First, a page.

Case study: Carol is 17 years old and was diagnosed with Type 1 diabetes at the age of 7 years. Carol has had a recent hospital admission for dehydration and high blood glucose. During the admission Carol was found to be 6 weeks pregnant. Prior to the admission she had been experiencing weight loss and changes in mood.
Following Carol’s diagnosis, she would have been made aware of the pathophysiology of type 1 diabetes. Carol would have had explained the role of the immune system in the destruction of beta cells and development of type 1 diabetes. Following Carol’s recent hospital admission, she would have been informed of how the destruction of beta cells affects glucose regulation in the blood which would have brought on her recent admission. This is due to her beta cells being destroyed by the natural immune system, consequently destroying the production of insulin, therefore taking away her energy which we require each day, causing dehydration and high blood glucose.
Type 1 diabetes develops when the beta-cells are killed off by the immune system. This is because an inflammation is caused which the immune system fights off, ultimately destroying all/majority of beta cells. The role of the beta cells is to produce insulin within the pancreas. The beta cells are signalled when to release insulin’s to certain parts of the body. A person with type 1 diabetes is likely to have lost 70-80%1 of their beta-cells mass which is why they must manually inject insulin into themselves to maintain a healthy blood glucose level. When the blood glucose level falls (hypoglycaemia) you begin to lose energy.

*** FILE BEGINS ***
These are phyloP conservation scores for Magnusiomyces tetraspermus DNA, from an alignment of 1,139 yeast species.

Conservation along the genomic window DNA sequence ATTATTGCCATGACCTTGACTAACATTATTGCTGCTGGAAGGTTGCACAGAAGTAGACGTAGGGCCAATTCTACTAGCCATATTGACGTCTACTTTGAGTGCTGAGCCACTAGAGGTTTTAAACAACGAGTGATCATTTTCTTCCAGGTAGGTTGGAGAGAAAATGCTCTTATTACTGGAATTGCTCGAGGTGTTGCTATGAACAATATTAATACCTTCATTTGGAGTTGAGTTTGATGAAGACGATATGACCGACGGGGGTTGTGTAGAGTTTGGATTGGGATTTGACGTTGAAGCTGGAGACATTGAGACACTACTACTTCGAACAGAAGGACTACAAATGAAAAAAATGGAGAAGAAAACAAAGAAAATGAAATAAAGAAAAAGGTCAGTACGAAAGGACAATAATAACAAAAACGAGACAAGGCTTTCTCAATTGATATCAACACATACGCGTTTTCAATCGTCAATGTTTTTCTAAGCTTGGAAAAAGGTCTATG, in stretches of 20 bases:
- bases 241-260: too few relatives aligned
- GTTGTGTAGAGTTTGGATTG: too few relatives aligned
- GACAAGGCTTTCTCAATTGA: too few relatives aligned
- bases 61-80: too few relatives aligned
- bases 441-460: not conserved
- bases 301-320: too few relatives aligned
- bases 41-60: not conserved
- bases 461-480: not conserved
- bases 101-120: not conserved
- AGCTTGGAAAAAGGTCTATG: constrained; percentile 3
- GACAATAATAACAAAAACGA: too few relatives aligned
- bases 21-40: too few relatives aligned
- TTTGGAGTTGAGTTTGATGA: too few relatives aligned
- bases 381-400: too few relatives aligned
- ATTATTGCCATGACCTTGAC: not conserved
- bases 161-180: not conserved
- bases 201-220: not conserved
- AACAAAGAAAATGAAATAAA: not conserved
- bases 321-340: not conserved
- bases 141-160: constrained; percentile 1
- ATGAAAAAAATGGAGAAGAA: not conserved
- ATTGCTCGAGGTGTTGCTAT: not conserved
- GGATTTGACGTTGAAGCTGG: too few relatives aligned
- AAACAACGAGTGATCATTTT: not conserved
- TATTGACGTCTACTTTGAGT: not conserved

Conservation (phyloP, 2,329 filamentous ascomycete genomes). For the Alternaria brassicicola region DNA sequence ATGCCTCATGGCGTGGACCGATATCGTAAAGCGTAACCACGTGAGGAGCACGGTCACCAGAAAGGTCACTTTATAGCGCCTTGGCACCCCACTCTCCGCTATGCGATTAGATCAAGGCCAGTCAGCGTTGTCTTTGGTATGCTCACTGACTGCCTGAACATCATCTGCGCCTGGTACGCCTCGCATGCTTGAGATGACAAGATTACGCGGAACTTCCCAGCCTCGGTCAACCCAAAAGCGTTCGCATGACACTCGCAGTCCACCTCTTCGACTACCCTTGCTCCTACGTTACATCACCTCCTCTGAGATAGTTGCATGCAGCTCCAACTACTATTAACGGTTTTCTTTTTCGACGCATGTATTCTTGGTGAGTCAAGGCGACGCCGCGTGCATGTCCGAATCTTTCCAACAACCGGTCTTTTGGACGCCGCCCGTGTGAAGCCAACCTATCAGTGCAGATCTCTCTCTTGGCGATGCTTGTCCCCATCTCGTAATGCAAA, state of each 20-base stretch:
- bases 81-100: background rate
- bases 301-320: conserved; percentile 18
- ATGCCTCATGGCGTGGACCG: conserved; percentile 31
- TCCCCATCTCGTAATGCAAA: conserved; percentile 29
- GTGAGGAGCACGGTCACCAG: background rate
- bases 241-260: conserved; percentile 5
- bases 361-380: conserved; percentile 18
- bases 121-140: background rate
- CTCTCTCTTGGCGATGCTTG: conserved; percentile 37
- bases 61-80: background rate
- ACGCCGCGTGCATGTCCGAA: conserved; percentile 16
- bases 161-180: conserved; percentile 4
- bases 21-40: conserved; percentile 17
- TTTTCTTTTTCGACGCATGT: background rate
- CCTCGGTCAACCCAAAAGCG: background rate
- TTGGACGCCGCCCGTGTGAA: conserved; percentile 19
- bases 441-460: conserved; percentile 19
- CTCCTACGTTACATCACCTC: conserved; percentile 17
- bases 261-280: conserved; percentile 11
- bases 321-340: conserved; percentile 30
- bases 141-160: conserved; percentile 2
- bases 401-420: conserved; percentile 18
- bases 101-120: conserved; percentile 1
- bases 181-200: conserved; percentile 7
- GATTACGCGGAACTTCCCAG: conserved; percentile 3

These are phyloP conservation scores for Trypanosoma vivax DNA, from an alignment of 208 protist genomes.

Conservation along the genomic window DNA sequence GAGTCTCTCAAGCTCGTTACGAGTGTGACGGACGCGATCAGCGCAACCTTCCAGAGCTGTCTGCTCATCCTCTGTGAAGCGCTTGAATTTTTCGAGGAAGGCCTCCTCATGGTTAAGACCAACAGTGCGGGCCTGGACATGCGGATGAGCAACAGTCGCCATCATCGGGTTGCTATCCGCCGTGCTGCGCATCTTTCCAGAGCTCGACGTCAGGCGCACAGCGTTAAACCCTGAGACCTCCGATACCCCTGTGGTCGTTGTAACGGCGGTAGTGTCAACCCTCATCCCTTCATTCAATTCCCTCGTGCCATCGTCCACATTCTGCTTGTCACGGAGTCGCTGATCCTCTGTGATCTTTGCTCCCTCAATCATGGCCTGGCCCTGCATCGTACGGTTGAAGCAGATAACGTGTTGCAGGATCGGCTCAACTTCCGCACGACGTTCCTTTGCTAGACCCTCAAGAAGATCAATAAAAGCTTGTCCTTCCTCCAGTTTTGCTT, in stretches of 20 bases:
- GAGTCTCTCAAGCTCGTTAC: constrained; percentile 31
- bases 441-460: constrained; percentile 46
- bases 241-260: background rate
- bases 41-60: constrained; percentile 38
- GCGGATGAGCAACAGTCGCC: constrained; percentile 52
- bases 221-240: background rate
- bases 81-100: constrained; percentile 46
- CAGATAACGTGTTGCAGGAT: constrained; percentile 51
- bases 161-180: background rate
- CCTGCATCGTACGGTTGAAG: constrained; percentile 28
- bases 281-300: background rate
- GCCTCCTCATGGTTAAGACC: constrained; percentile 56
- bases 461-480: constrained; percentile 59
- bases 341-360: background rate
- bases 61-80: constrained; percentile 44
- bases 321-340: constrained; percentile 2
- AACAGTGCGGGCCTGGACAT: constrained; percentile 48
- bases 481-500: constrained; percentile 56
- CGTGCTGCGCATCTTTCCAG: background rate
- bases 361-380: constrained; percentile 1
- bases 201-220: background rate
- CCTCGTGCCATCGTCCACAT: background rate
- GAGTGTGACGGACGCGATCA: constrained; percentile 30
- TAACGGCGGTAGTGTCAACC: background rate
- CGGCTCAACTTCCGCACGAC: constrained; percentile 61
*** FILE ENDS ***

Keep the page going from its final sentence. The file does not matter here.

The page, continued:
The beta cells affect a person’s glucose regulations within the blood. This is because the beta cells are in charge of sending insulin around the body when signalled to do so. Once these signals are sent this insulin is released and raises a person’s glucose levels. It’s important the beta cells work and this insulin is released so that the body has access to this chemical when needed. People with Diabetes will struggle to naturally produce insulin due to autoimmunity (where the beta cells are destroyed by the immune system). Initially, this means having to maintain your blood glucose levels by injecting or eating sugary foods if your blood sugar levels drop.
When there are small amounts of insulin in the body and the levels drop, this leads to increased urine and blood glucose levels. Ways in which you can monitor your insulin levels is by being particularly cautious of the common symptoms associated with type 1 diabetes. When the brain is deprived of glucose the following symptoms begin to occur, these include urinating often, increased hunger and in Carol’s case weight loss and thirst.
The lack of blood glucose control can cause the experiencing of various signs and symptoms. In Carol’s case, these may have occurred either soon beforehand or throughout her hospital admission. The signs and symptoms which come along with lack of blood glucose control are...